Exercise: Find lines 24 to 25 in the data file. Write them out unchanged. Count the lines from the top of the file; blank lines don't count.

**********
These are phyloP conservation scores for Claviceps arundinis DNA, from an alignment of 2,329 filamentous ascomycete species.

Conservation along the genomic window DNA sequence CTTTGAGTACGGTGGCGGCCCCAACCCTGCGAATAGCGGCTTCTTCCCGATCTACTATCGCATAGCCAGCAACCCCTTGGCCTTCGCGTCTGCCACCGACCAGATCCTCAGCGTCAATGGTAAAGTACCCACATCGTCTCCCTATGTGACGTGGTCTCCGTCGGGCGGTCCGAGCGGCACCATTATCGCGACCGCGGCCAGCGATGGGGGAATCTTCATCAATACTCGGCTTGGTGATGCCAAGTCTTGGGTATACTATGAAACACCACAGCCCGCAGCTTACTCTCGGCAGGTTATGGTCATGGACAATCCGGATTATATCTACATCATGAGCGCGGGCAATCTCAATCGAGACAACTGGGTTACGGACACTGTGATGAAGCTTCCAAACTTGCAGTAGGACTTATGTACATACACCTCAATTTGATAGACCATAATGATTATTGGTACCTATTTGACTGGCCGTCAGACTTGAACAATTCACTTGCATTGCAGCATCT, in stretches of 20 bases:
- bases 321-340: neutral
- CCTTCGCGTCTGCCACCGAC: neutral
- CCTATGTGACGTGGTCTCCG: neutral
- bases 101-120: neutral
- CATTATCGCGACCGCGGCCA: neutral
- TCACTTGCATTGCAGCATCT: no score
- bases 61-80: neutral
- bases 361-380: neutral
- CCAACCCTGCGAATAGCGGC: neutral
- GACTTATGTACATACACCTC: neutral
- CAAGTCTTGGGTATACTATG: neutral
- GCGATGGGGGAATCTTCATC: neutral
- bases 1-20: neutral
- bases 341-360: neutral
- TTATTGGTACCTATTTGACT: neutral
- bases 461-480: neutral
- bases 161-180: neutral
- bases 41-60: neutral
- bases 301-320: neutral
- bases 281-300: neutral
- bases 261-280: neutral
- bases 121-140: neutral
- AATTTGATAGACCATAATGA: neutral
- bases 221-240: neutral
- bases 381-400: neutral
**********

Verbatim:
- bases 121-140: neutral
- AATTTGATAGACCATAATGA: neutral